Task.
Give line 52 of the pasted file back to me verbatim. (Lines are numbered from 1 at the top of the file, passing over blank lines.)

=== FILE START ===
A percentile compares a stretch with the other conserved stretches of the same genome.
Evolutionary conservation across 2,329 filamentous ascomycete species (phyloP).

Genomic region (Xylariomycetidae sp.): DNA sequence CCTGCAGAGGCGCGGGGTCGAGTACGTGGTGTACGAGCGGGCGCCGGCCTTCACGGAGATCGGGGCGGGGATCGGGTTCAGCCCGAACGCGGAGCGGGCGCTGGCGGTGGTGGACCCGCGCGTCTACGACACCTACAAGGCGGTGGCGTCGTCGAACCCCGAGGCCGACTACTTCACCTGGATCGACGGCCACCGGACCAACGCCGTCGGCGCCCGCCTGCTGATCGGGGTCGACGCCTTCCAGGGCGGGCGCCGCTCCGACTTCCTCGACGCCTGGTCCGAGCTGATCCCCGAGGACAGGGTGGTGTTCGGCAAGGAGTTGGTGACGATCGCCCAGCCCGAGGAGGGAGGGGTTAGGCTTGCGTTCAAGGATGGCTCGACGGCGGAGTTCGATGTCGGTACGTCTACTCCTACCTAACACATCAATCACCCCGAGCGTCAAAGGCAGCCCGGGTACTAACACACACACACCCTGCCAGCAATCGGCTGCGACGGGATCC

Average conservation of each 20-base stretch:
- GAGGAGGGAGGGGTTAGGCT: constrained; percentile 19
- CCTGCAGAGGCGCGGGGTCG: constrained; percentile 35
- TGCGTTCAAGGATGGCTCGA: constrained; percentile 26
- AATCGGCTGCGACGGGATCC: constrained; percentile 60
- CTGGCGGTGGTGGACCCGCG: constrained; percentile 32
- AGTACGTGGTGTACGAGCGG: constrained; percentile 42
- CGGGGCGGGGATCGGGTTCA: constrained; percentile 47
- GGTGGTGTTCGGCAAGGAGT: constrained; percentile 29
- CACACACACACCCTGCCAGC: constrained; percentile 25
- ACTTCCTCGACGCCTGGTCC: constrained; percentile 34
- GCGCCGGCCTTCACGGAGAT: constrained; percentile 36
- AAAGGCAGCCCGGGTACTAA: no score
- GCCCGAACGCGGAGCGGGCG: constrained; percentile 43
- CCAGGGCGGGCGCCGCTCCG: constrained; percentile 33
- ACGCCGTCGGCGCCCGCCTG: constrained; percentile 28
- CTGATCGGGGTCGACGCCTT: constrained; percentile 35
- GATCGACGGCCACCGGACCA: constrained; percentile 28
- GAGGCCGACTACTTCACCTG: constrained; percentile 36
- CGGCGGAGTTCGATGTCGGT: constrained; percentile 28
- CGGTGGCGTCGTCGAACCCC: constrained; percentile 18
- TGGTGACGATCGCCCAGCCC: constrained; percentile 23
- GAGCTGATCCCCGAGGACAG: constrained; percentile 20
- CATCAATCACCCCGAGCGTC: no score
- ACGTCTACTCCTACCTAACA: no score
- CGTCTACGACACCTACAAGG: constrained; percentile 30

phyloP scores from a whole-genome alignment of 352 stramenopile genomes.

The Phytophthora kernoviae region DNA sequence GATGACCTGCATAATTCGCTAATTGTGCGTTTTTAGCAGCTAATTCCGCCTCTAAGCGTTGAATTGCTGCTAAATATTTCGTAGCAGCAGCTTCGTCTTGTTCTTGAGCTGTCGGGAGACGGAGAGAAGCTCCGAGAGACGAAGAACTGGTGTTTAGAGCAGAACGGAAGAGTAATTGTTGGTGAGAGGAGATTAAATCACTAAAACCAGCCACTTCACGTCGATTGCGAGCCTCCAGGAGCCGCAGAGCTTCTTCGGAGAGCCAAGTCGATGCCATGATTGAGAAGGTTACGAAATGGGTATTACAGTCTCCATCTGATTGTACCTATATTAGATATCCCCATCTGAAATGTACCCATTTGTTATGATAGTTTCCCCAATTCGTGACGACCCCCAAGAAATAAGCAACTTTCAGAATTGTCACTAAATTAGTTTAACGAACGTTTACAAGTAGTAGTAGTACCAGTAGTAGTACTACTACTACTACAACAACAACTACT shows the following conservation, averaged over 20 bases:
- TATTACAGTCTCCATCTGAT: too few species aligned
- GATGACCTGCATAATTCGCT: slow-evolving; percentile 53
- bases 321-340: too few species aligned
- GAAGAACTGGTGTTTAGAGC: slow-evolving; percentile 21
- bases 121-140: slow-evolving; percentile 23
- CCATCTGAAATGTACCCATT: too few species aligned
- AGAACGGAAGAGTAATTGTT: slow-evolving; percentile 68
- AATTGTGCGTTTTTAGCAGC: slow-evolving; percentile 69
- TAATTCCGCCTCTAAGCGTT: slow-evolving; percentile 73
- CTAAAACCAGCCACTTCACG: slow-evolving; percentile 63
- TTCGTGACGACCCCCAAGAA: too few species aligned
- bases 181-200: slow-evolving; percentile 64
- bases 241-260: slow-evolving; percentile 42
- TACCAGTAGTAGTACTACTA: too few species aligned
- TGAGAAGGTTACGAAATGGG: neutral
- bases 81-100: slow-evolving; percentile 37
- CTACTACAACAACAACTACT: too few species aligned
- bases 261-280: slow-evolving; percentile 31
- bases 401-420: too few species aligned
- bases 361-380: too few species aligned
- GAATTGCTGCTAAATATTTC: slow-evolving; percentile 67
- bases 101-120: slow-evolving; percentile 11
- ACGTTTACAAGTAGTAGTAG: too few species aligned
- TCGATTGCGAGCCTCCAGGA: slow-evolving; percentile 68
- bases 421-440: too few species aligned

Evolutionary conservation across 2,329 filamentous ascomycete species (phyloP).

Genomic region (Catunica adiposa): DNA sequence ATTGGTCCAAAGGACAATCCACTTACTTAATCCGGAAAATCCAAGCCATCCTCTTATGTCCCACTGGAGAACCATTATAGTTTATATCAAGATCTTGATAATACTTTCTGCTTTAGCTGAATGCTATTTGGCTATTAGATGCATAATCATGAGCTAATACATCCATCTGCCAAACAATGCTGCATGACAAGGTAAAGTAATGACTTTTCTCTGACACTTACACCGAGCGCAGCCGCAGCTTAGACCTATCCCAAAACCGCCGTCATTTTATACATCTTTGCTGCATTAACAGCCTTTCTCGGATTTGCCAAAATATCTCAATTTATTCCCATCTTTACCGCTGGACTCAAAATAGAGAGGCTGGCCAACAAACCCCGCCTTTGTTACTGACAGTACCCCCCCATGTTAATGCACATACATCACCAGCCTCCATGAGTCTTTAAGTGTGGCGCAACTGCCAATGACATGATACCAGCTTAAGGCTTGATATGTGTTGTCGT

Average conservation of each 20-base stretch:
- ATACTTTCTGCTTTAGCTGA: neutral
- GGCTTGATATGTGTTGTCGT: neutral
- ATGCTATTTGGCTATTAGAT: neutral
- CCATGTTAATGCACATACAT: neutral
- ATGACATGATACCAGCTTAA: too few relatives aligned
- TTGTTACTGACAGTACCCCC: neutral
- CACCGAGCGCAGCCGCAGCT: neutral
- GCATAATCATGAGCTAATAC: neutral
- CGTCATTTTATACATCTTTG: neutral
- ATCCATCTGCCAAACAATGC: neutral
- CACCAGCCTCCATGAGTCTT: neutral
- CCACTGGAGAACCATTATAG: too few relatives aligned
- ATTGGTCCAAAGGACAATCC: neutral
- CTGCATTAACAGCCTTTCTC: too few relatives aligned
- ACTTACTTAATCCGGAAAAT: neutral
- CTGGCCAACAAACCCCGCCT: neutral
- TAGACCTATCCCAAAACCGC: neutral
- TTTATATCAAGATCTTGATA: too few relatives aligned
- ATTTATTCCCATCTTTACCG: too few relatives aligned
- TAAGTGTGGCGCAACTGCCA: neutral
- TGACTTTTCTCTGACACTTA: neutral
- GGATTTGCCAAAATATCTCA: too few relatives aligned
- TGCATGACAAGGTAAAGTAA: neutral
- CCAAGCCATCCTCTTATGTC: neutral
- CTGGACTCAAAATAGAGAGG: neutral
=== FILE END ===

- GAATTGCTGCTAAATATTTC: slow-evolving; percentile 67